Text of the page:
Thursday, 10 September 2020

An honest conversation about mental health

“The ACT Party has tonight launched our Mental Health Policy with an honest online conversation,” says ACT Deputy Leader and Mental Health Spokesperson Brooke van Velden.

“On World Suicide Prevention Day, it’s especially important to acknowledge the struggles that people are facing, but also to provide positive solutions.

“Our online conversation heard heartfelt stories from our candidates including Ruawai dairy farmer Mark Cameron who knows the struggles our rural sector faces. He told us ‘The simple fact is, farmers are bloody good people. They don’t get the support, they don’t know how to ask for the support, but more than anything they don’t know how to engage with their peers and say, ‘look it’s alright that you’re not feeling alright.’ So, we’ve got to fix it.’

“We also heard from Taupo candidate David Freeman who has suffered from PTSD, our Welfare Spokesperson Karen Chhour who was a foster child and former Youth Aid Officer and Nelson candidate Chris Baillie.

“Talking about his experiences volunteering at KidsLine, ACT Leader David Seymour said, ‘no matter how bad it may seem, whatever you're dealing with now may seem insurmountable, it's important that people suffering from mental health problems know that they can grow through it.  There is help available, there needs to be more and we are listening to you - And that's why today is especially important.’

“Our solution to reforming mental health is to create a new entity called Mental Health and Addiction New Zealand (MHANZ).

"The Government has established a Mental Health and Wellbeing Commission, but it does not have real power to improve choice or establish a clear, nationwide approach to tackling mental health and addiction.

"ACT would give the Commission the power to transform mental health and addiction services by taking the $2 billion per year currently spent through the Ministry of Health and DHBs and channelling it to providers and patients through an upgraded Commission. The Commission would be renamed Mental Health and Addiction New Zealand (MHANZ).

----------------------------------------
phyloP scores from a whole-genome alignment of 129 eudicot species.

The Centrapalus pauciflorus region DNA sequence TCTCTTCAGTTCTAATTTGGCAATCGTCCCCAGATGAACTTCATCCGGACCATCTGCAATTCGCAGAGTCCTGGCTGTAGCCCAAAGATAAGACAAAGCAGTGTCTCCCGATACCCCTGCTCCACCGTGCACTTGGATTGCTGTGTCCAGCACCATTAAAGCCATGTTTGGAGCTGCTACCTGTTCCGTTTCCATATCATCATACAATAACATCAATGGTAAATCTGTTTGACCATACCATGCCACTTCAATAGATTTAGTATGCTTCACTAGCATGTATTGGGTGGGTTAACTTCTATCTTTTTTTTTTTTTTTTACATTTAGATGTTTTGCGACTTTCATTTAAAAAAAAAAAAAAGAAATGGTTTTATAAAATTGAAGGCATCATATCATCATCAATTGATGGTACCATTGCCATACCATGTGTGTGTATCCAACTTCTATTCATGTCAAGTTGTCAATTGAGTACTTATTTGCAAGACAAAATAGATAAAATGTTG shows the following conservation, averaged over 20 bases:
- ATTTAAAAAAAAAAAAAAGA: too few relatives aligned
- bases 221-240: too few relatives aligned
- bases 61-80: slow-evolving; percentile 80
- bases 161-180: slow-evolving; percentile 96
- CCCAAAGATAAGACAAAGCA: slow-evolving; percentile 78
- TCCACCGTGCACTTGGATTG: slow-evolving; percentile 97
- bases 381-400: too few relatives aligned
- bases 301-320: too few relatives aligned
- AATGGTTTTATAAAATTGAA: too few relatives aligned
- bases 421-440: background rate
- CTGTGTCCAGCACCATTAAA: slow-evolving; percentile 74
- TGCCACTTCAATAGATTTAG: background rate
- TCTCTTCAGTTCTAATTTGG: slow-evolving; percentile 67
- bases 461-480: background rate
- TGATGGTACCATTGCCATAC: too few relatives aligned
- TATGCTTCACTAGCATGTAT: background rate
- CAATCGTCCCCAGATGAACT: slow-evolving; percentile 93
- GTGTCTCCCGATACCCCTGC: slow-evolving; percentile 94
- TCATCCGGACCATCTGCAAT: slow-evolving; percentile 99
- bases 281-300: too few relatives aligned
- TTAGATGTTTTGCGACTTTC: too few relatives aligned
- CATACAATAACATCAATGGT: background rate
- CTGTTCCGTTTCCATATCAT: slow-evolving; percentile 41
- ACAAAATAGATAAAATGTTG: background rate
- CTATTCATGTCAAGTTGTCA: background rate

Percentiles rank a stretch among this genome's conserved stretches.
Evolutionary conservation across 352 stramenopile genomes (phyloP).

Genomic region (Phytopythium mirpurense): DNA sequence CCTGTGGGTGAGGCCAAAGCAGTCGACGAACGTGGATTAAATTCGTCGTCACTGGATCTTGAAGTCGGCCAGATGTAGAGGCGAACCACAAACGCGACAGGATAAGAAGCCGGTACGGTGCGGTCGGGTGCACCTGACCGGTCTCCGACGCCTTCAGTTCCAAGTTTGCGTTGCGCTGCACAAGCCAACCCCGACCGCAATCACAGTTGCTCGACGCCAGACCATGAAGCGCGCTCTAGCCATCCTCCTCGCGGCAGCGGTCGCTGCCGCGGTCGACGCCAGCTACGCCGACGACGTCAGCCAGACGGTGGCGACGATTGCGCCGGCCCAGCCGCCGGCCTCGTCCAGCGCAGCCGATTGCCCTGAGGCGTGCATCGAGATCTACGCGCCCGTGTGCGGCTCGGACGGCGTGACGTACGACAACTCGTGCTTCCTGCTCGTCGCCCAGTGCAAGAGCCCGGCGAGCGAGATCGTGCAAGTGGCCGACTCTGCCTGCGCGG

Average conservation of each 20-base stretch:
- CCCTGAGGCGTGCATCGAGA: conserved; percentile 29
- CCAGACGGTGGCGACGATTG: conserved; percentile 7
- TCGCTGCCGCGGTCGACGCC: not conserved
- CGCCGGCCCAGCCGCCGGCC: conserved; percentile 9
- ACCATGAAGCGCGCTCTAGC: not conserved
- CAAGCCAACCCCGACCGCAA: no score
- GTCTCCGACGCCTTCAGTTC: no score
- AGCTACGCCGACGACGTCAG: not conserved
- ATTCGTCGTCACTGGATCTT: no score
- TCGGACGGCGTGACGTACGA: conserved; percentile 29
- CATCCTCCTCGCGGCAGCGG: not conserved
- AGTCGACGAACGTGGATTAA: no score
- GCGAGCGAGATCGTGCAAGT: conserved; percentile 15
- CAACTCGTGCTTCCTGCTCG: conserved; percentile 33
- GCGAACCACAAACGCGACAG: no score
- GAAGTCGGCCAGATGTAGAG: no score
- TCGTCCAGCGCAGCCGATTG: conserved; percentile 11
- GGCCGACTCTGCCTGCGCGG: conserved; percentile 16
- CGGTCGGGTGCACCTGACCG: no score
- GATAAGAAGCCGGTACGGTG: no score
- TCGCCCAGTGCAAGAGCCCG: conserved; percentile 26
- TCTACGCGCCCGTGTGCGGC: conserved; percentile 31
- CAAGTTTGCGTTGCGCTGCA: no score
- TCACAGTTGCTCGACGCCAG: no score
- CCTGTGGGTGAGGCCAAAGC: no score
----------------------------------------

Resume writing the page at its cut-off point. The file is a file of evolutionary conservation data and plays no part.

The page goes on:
"MHANZ would not be a provider of services, but a world-class commissioning agency that assesses individual needs and contracts the best providers for a person’s therapy and care. It would put people at the heart of the system.

"MHANZ would develop expertise in evaluating where the money is going and what services work based on evidence and data. It would issue clear and certain contracts to service providers while evaluating the outcomes and quality of care.

"Any provider that meets strict criteria would be able to register with MHANZ to provide treatment and care. Funding for services would be determined by and attached to the care of individuals and their needs. MHANZ would carefully monitor providers to ensure New Zealanders are receiving high quality care.

"Patients would be able to choose any registered provider for their immediate care, providing greater autonomy, or would be referred to a specific provider in cases where a person lacks the capacity to do so or requires specialised treatment.

“ACT understands that mental health is an issue that can no longer be ignored. Our candidates understand the struggles that New Zealanders are facing. Our system doesn’t need tinkering, it needs a major overhaul and ACT has the solution.”

Our policy can be found here

The video is on the ACT Party Facebook Page and YouTube channel.